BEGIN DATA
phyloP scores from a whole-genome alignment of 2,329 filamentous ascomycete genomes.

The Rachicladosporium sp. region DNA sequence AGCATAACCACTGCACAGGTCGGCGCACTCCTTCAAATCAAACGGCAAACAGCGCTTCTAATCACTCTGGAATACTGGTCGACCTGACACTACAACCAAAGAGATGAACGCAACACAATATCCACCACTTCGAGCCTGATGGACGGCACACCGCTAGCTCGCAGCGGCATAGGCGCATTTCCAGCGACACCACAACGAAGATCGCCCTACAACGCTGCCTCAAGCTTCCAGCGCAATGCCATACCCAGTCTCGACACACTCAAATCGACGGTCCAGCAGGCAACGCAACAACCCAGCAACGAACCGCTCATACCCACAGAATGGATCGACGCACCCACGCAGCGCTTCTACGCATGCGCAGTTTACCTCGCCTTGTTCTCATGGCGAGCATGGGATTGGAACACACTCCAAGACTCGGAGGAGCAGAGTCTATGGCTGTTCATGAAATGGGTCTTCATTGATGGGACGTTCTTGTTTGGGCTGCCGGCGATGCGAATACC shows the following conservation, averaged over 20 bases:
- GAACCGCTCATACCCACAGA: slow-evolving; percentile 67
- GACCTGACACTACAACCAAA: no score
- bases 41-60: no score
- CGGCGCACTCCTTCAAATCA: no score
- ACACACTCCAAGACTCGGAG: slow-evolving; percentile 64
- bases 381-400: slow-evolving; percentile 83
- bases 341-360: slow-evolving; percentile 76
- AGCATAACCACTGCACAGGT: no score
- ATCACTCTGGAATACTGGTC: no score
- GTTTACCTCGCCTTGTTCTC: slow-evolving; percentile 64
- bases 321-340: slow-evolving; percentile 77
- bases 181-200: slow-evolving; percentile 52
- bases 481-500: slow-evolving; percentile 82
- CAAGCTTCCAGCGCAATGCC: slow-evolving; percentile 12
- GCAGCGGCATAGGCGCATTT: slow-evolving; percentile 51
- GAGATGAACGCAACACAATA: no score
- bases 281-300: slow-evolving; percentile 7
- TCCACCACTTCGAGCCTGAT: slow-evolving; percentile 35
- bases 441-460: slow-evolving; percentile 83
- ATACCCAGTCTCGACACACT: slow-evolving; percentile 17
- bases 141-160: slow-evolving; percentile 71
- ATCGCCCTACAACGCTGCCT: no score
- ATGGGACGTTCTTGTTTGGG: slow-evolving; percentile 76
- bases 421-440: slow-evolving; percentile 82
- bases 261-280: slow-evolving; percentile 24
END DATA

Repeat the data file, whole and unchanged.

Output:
phyloP scores from a whole-genome alignment of 2,329 filamentous ascomycete genomes.

The Rachicladosporium sp. region DNA sequence AGCATAACCACTGCACAGGTCGGCGCACTCCTTCAAATCAAACGGCAAACAGCGCTTCTAATCACTCTGGAATACTGGTCGACCTGACACTACAACCAAAGAGATGAACGCAACACAATATCCACCACTTCGAGCCTGATGGACGGCACACCGCTAGCTCGCAGCGGCATAGGCGCATTTCCAGCGACACCACAACGAAGATCGCCCTACAACGCTGCCTCAAGCTTCCAGCGCAATGCCATACCCAGTCTCGACACACTCAAATCGACGGTCCAGCAGGCAACGCAACAACCCAGCAACGAACCGCTCATACCCACAGAATGGATCGACGCACCCACGCAGCGCTTCTACGCATGCGCAGTTTACCTCGCCTTGTTCTCATGGCGAGCATGGGATTGGAACACACTCCAAGACTCGGAGGAGCAGAGTCTATGGCTGTTCATGAAATGGGTCTTCATTGATGGGACGTTCTTGTTTGGGCTGCCGGCGATGCGAATACC shows the following conservation, averaged over 20 bases:
- GAACCGCTCATACCCACAGA: slow-evolving; percentile 67
- GACCTGACACTACAACCAAA: no score
- bases 41-60: no score
- CGGCGCACTCCTTCAAATCA: no score
- ACACACTCCAAGACTCGGAG: slow-evolving; percentile 64
- bases 381-400: slow-evolving; percentile 83
- bases 341-360: slow-evolving; percentile 76
- AGCATAACCACTGCACAGGT: no score
- ATCACTCTGGAATACTGGTC: no score
- GTTTACCTCGCCTTGTTCTC: slow-evolving; percentile 64
- bases 321-340: slow-evolving; percentile 77
- bases 181-200: slow-evolving; percentile 52
- bases 481-500: slow-evolving; percentile 82
- CAAGCTTCCAGCGCAATGCC: slow-evolving; percentile 12
- GCAGCGGCATAGGCGCATTT: slow-evolving; percentile 51
- GAGATGAACGCAACACAATA: no score
- bases 281-300: slow-evolving; percentile 7
- TCCACCACTTCGAGCCTGAT: slow-evolving; percentile 35
- bases 441-460: slow-evolving; percentile 83
- ATACCCAGTCTCGACACACT: slow-evolving; percentile 17
- bases 141-160: slow-evolving; percentile 71
- ATCGCCCTACAACGCTGCCT: no score
- ATGGGACGTTCTTGTTTGGG: slow-evolving; percentile 76
- bases 421-440: slow-evolving; percentile 82
- bases 261-280: slow-evolving; percentile 24